The Drug Tariff will be amended to reflect the new prices and the June 2016 prices will be available shortly on the NHS Prescription Services website.

 

 

Record amount of fake Viagra seized

12 May 2016, BBC News, Jean Mackenzie

 

More unlicensed erectile dysfunction drugs were seized in the UK by the authorities last year than ever before – worth more than £11m. The Victoria Derbyshire programme joined a raid to find out why they are a problem.

 

The market for unlicensed Viagra is huge and most of it heads for the internet, where pills are sold for £2 to £3 each. These tend to be imitations or a generic Indian version of the drug – Kamagra – which are shipped to the UK in bulk, packaged up and posted on.

 

But what the computer-based consumers may not realise is the pills are made in unhygienic, unregulated locations and could contain toxic chemicals like lead and arsenic, the agency which regulates medicines says.

 

The Medicines and Healthcare products Regulatory Agency (MHRA) conducted its biggest-ever operation last week in an attempt to find the fakes, with search warrants at 24 properties conducted by 50 officers across London.

 

Speaking outside a suburban street where one of the raids was taking place, Danny Lee-Frost from the MHRSA says: “When you log on to a website and you see a picture of a scientist in a white coat and stethoscope, it all looks above board. But your medicines are not coming from a pharmacy, they are coming from a street like this.

 

“We’ve recovered medicines that are being sold from a shed in a back garden that was damp and rotten, there were rats and mice crawling all over the stuff.”

 

Viagra is a prescription drug, meaning it needs to come from a doctor or pharmacist. But doctors believe there are many more people buying it on the internet and using it in a completely unregulated way.

 

Dr Hamed Khan GP said: “I’ve had a number of people who’ve had very serious side affects like visual problems, people could potentially faint, you could have dangerous reductions in blood pressure or even potentially heart problems.”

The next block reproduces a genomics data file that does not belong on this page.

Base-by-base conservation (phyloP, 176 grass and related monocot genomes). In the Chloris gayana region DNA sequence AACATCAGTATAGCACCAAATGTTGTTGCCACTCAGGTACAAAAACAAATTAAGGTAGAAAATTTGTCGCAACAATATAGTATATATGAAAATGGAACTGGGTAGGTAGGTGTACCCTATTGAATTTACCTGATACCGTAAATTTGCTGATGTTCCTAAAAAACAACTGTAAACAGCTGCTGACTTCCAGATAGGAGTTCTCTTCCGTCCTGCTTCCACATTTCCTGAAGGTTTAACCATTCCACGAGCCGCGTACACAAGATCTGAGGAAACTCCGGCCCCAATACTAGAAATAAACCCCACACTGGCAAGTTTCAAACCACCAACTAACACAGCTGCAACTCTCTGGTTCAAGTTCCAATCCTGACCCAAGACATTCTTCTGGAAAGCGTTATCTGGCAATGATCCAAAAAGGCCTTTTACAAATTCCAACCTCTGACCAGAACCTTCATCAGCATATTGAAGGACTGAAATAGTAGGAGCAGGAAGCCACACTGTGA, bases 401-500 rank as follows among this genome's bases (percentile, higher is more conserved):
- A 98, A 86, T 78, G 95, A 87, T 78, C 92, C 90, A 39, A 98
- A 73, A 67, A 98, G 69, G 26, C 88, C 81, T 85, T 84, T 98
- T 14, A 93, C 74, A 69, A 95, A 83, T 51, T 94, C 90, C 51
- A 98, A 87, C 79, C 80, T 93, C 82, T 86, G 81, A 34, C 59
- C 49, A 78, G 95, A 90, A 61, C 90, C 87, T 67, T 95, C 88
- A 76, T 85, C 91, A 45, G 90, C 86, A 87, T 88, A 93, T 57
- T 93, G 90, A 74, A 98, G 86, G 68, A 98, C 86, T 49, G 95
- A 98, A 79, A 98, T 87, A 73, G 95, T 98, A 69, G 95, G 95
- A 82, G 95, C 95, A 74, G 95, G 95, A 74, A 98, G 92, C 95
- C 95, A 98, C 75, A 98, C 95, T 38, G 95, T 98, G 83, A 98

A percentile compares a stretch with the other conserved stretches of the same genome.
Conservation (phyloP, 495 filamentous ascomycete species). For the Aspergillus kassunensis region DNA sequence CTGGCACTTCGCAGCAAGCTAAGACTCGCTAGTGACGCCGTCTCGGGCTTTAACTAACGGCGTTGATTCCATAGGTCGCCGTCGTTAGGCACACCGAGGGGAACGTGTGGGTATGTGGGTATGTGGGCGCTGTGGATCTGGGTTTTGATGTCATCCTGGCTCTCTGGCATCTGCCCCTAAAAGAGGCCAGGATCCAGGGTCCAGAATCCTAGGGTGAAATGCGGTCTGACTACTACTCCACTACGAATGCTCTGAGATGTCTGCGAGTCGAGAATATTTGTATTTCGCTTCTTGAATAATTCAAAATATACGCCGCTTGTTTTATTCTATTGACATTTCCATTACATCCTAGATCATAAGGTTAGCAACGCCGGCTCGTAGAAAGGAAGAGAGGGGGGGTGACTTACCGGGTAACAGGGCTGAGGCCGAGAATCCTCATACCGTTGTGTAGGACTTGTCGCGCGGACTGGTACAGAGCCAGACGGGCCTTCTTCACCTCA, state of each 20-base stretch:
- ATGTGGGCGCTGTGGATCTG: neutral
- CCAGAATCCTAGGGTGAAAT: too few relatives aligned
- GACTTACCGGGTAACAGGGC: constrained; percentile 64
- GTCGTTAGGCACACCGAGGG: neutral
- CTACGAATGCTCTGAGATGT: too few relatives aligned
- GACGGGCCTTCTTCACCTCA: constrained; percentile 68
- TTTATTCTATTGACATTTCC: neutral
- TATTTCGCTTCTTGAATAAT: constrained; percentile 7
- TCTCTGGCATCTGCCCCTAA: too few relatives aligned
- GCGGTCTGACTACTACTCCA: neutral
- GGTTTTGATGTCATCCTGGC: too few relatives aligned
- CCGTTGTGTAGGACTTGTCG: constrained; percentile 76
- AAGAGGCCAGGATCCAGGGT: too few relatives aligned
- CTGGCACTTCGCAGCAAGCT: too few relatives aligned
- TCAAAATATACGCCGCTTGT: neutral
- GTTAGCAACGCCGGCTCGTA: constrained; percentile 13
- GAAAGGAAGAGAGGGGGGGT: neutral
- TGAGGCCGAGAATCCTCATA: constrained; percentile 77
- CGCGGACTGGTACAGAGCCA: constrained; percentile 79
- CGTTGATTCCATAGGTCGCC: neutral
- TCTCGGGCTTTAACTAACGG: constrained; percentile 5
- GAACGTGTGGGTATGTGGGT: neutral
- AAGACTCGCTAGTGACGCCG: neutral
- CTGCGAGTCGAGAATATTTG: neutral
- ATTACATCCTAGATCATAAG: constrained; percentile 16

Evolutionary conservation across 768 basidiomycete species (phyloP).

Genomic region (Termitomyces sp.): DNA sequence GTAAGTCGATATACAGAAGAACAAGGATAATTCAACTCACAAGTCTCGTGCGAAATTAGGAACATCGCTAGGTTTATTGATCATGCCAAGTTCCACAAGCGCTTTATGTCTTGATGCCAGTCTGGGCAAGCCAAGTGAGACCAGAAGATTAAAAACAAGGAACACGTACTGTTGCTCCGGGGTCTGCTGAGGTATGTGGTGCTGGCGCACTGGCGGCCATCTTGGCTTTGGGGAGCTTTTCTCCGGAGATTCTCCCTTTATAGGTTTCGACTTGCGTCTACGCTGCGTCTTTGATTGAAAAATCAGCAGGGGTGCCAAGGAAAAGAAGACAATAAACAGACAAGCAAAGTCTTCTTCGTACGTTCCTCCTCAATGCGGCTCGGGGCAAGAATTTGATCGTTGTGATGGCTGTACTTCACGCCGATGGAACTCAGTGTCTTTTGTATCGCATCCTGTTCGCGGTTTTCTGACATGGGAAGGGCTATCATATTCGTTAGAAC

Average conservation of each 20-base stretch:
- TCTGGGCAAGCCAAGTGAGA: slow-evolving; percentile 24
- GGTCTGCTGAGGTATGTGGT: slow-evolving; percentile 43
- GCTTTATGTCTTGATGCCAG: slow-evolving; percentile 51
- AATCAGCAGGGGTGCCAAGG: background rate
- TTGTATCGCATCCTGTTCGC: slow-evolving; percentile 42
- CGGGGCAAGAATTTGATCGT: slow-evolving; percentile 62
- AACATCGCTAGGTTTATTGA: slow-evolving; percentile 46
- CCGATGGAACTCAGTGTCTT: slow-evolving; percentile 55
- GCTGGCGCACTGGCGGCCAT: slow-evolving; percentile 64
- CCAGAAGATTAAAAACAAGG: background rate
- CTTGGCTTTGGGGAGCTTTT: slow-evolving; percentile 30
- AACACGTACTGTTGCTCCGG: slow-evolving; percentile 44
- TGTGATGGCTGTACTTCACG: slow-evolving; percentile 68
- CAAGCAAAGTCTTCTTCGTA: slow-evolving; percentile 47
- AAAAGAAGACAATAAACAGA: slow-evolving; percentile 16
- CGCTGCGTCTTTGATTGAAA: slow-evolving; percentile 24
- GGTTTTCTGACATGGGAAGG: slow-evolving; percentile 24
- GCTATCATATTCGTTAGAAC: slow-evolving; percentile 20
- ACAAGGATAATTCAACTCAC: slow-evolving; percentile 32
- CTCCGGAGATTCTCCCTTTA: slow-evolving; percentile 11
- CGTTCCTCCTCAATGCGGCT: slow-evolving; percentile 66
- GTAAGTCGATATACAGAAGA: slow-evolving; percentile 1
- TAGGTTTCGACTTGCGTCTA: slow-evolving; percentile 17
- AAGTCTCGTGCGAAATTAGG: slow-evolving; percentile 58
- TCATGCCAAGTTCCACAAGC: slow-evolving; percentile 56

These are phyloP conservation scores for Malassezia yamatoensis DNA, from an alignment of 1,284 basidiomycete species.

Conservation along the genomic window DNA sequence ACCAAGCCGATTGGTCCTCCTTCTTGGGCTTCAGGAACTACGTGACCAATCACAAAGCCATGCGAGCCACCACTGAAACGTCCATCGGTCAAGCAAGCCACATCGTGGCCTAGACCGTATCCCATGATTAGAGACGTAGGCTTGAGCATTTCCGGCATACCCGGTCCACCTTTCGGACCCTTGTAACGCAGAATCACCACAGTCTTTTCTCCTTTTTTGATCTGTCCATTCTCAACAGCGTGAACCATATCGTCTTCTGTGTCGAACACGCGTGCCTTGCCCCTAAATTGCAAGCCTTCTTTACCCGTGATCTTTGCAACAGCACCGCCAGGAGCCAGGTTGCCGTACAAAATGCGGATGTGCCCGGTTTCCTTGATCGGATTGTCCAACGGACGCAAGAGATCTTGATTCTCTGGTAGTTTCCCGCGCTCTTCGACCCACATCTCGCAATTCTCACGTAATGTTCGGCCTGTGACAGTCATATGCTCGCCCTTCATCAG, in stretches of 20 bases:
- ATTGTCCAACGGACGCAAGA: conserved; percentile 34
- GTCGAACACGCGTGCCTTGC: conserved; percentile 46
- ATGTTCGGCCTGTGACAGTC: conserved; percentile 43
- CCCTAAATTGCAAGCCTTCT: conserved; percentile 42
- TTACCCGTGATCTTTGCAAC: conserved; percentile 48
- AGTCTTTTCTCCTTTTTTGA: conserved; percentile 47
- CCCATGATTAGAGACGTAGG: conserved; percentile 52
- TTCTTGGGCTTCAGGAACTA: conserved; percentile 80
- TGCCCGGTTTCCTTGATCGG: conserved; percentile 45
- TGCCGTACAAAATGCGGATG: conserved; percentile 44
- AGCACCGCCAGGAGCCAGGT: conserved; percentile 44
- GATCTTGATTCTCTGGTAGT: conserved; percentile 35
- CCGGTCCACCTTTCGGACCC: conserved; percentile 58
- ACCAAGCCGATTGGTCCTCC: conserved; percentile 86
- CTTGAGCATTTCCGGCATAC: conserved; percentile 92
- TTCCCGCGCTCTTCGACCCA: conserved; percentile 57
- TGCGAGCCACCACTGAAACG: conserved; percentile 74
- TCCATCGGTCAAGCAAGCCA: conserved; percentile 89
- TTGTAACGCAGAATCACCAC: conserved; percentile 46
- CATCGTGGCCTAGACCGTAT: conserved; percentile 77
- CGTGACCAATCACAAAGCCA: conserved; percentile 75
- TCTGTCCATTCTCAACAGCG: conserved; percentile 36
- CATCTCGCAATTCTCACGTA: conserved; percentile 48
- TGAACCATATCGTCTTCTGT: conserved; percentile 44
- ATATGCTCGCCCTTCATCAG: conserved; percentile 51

So how do you spot a fake? At a counterfeit testing lab run by Pfizer – the drug company that makes Viagra – they examine products from around the world, and have found counterfeits in 111 countries.

 

They can tell by the colour of writing on the pack, while the actual tablets might be a different shade of blue. They then test them by taking a small amount and looking at its chemical footprint.

 

Pfizer vice-president Tommy Dolan says people may not know they are buying counterfeit products if they have nothing to compare them with.

 

“Sometimes the match can be close enough that the counterfeit is reasonably good, other times due to a lack of medication or too much medication in the product or agents that have been added that shouldn’t be in the product that are toxic, the patient could come to significant harm,” he says.

From 2014 to 2015 the MHRA seized fake Viagra valued at £3,890,516 from a yearly total of counterfeit drugs of £8,696,067. From 2015 to 2016 this had tripled to £11,205,342, making up 90% of counterfeit drugs seized that year.

 

While no pills were found at the property we saw being searched, the agency has £25m of fake medicine collected over the past few years in its lock-up.

 

Where is the demand coming from?

Mr Lee-Frost says there is a strong youth market for the drug. “It’s used by adult males who don’t actually have the medical condition which this could be prescribed for. They use it as a sexual enhancement for the weekend.”

 

Dr Hamed Khan adds: “Increasingly younger people have been trying to obtain Viagra as they see it as a sort of recreational drug almost and it boosts them psychologically, which it absolutely doesn’t, it’s a drug that only has physical effects and that misconception is leading to younger people trying it even if they don’t need it.”

 

After dozens of searches and three arrests, the agency finds some bags of pills, but it is not as much as they had hoped. They believe the only way to win is to stop people buying it.